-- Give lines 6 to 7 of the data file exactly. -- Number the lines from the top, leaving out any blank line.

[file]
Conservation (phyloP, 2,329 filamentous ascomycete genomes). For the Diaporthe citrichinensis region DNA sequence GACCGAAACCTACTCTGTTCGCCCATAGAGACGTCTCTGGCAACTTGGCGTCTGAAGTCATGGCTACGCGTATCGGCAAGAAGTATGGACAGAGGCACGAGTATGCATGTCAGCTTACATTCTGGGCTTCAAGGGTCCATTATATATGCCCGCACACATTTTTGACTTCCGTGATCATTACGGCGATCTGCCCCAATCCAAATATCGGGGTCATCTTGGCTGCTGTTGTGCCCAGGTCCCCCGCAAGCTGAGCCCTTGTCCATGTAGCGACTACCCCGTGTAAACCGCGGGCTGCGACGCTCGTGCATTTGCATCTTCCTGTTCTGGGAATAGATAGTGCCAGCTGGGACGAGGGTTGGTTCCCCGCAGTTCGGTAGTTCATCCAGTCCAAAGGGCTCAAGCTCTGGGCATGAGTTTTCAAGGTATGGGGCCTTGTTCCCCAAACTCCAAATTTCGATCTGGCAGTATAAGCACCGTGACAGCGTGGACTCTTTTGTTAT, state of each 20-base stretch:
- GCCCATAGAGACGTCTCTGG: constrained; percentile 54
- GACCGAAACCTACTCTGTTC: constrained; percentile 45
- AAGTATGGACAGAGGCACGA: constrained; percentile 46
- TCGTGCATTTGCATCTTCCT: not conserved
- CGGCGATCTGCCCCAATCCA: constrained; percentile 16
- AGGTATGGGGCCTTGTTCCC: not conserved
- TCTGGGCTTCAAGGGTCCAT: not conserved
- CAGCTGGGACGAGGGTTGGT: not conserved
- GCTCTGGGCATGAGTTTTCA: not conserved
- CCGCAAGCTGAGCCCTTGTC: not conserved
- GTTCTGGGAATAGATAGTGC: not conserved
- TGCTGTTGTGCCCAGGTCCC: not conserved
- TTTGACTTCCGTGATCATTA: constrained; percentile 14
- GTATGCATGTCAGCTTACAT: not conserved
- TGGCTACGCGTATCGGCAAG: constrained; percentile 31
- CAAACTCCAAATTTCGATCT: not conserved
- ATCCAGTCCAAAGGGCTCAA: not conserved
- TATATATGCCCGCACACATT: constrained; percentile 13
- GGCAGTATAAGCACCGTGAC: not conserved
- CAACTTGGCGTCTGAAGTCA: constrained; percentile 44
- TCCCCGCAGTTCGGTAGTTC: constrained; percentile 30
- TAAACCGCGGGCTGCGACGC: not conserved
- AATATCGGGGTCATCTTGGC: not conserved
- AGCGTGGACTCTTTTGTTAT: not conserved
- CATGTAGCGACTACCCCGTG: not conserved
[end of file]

- CGGCGATCTGCCCCAATCCA: constrained; percentile 16
- AGGTATGGGGCCTTGTTCCC: not conserved